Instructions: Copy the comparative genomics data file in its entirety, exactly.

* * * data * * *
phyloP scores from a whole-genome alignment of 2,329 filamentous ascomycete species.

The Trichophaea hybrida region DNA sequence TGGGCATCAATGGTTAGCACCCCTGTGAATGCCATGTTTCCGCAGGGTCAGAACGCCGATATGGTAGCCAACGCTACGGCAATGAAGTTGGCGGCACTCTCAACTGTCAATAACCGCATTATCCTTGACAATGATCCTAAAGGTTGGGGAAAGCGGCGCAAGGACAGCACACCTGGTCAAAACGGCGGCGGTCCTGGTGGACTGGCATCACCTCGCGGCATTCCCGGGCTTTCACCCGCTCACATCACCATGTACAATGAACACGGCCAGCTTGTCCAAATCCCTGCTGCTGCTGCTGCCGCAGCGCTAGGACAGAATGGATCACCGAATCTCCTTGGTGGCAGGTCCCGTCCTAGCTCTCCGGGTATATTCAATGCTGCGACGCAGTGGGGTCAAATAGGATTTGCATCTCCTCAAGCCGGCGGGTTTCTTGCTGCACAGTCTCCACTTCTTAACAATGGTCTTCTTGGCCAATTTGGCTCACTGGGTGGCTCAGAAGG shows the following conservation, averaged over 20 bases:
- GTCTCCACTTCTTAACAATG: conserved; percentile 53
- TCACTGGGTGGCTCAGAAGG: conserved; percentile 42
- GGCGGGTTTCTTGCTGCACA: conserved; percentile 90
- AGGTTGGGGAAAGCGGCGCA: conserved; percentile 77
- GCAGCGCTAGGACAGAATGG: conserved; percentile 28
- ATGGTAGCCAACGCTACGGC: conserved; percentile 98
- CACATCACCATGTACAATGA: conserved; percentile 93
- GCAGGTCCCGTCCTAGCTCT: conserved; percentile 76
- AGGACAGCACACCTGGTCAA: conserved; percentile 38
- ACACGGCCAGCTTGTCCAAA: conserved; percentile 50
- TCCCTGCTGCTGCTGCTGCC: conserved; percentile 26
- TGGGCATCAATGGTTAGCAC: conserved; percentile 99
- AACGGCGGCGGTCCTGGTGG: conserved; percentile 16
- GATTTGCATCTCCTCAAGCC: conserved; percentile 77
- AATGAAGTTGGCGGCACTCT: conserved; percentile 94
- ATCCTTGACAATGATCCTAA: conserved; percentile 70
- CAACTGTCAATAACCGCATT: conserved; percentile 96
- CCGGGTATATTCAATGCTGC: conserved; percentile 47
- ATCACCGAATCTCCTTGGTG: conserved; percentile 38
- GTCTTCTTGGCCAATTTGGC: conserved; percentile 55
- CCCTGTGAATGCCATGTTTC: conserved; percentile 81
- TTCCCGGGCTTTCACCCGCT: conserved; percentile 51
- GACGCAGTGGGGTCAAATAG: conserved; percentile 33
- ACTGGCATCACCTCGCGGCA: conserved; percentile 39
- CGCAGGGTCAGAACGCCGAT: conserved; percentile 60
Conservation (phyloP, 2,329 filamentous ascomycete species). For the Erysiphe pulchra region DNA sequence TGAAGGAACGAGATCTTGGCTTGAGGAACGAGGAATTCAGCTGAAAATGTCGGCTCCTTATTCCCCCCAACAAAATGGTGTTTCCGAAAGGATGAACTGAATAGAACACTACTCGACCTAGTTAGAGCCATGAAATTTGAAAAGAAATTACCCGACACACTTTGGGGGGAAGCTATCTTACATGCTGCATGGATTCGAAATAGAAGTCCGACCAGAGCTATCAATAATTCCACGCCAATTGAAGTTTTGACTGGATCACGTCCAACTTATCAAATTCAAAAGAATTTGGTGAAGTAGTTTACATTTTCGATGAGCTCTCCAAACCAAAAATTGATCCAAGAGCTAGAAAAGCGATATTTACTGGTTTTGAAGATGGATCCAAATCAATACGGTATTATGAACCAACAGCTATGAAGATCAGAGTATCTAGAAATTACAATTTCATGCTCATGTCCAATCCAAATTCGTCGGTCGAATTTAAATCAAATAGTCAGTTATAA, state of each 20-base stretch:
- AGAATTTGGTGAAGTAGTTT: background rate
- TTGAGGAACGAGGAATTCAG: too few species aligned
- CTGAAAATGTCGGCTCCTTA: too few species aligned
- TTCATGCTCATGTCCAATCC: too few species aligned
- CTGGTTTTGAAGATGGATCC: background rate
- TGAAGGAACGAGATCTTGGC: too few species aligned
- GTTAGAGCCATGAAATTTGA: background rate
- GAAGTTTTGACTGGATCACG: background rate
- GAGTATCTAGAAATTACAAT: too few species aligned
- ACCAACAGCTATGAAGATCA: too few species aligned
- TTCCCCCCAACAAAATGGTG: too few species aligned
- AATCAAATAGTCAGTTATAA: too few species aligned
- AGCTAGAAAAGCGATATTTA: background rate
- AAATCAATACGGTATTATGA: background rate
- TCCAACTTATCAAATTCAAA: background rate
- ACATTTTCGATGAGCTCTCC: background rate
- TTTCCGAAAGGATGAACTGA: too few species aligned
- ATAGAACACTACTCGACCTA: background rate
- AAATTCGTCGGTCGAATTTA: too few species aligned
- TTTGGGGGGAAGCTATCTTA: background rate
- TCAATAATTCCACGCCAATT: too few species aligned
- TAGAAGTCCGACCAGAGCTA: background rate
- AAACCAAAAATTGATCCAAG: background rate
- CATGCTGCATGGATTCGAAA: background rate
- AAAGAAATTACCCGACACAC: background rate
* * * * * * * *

phyloP scores from a whole-genome alignment of 2,329 filamentous ascomycete species.

The Trichophaea hybrida region DNA sequence TGGGCATCAATGGTTAGCACCCCTGTGAATGCCATGTTTCCGCAGGGTCAGAACGCCGATATGGTAGCCAACGCTACGGCAATGAAGTTGGCGGCACTCTCAACTGTCAATAACCGCATTATCCTTGACAATGATCCTAAAGGTTGGGGAAAGCGGCGCAAGGACAGCACACCTGGTCAAAACGGCGGCGGTCCTGGTGGACTGGCATCACCTCGCGGCATTCCCGGGCTTTCACCCGCTCACATCACCATGTACAATGAACACGGCCAGCTTGTCCAAATCCCTGCTGCTGCTGCTGCCGCAGCGCTAGGACAGAATGGATCACCGAATCTCCTTGGTGGCAGGTCCCGTCCTAGCTCTCCGGGTATATTCAATGCTGCGACGCAGTGGGGTCAAATAGGATTTGCATCTCCTCAAGCCGGCGGGTTTCTTGCTGCACAGTCTCCACTTCTTAACAATGGTCTTCTTGGCCAATTTGGCTCACTGGGTGGCTCAGAAGG shows the following conservation, averaged over 20 bases:
- GTCTCCACTTCTTAACAATG: conserved; percentile 53
- TCACTGGGTGGCTCAGAAGG: conserved; percentile 42
- GGCGGGTTTCTTGCTGCACA: conserved; percentile 90
- AGGTTGGGGAAAGCGGCGCA: conserved; percentile 77
- GCAGCGCTAGGACAGAATGG: conserved; percentile 28
- ATGGTAGCCAACGCTACGGC: conserved; percentile 98
- CACATCACCATGTACAATGA: conserved; percentile 93
- GCAGGTCCCGTCCTAGCTCT: conserved; percentile 76
- AGGACAGCACACCTGGTCAA: conserved; percentile 38
- ACACGGCCAGCTTGTCCAAA: conserved; percentile 50
- TCCCTGCTGCTGCTGCTGCC: conserved; percentile 26
- TGGGCATCAATGGTTAGCAC: conserved; percentile 99
- AACGGCGGCGGTCCTGGTGG: conserved; percentile 16
- GATTTGCATCTCCTCAAGCC: conserved; percentile 77
- AATGAAGTTGGCGGCACTCT: conserved; percentile 94
- ATCCTTGACAATGATCCTAA: conserved; percentile 70
- CAACTGTCAATAACCGCATT: conserved; percentile 96
- CCGGGTATATTCAATGCTGC: conserved; percentile 47
- ATCACCGAATCTCCTTGGTG: conserved; percentile 38
- GTCTTCTTGGCCAATTTGGC: conserved; percentile 55
- CCCTGTGAATGCCATGTTTC: conserved; percentile 81
- TTCCCGGGCTTTCACCCGCT: conserved; percentile 51
- GACGCAGTGGGGTCAAATAG: conserved; percentile 33
- ACTGGCATCACCTCGCGGCA: conserved; percentile 39
- CGCAGGGTCAGAACGCCGAT: conserved; percentile 60
Conservation (phyloP, 2,329 filamentous ascomycete species). For the Erysiphe pulchra region DNA sequence TGAAGGAACGAGATCTTGGCTTGAGGAACGAGGAATTCAGCTGAAAATGTCGGCTCCTTATTCCCCCCAACAAAATGGTGTTTCCGAAAGGATGAACTGAATAGAACACTACTCGACCTAGTTAGAGCCATGAAATTTGAAAAGAAATTACCCGACACACTTTGGGGGGAAGCTATCTTACATGCTGCATGGATTCGAAATAGAAGTCCGACCAGAGCTATCAATAATTCCACGCCAATTGAAGTTTTGACTGGATCACGTCCAACTTATCAAATTCAAAAGAATTTGGTGAAGTAGTTTACATTTTCGATGAGCTCTCCAAACCAAAAATTGATCCAAGAGCTAGAAAAGCGATATTTACTGGTTTTGAAGATGGATCCAAATCAATACGGTATTATGAACCAACAGCTATGAAGATCAGAGTATCTAGAAATTACAATTTCATGCTCATGTCCAATCCAAATTCGTCGGTCGAATTTAAATCAAATAGTCAGTTATAA, state of each 20-base stretch:
- AGAATTTGGTGAAGTAGTTT: background rate
- TTGAGGAACGAGGAATTCAG: too few species aligned
- CTGAAAATGTCGGCTCCTTA: too few species aligned
- TTCATGCTCATGTCCAATCC: too few species aligned
- CTGGTTTTGAAGATGGATCC: background rate
- TGAAGGAACGAGATCTTGGC: too few species aligned
- GTTAGAGCCATGAAATTTGA: background rate
- GAAGTTTTGACTGGATCACG: background rate
- GAGTATCTAGAAATTACAAT: too few species aligned
- ACCAACAGCTATGAAGATCA: too few species aligned
- TTCCCCCCAACAAAATGGTG: too few species aligned
- AATCAAATAGTCAGTTATAA: too few species aligned
- AGCTAGAAAAGCGATATTTA: background rate
- AAATCAATACGGTATTATGA: background rate
- TCCAACTTATCAAATTCAAA: background rate
- ACATTTTCGATGAGCTCTCC: background rate
- TTTCCGAAAGGATGAACTGA: too few species aligned
- ATAGAACACTACTCGACCTA: background rate
- AAATTCGTCGGTCGAATTTA: too few species aligned
- TTTGGGGGGAAGCTATCTTA: background rate
- TCAATAATTCCACGCCAATT: too few species aligned
- TAGAAGTCCGACCAGAGCTA: background rate
- AAACCAAAAATTGATCCAAG: background rate
- CATGCTGCATGGATTCGAAA: background rate
- AAAGAAATTACCCGACACAC: background rate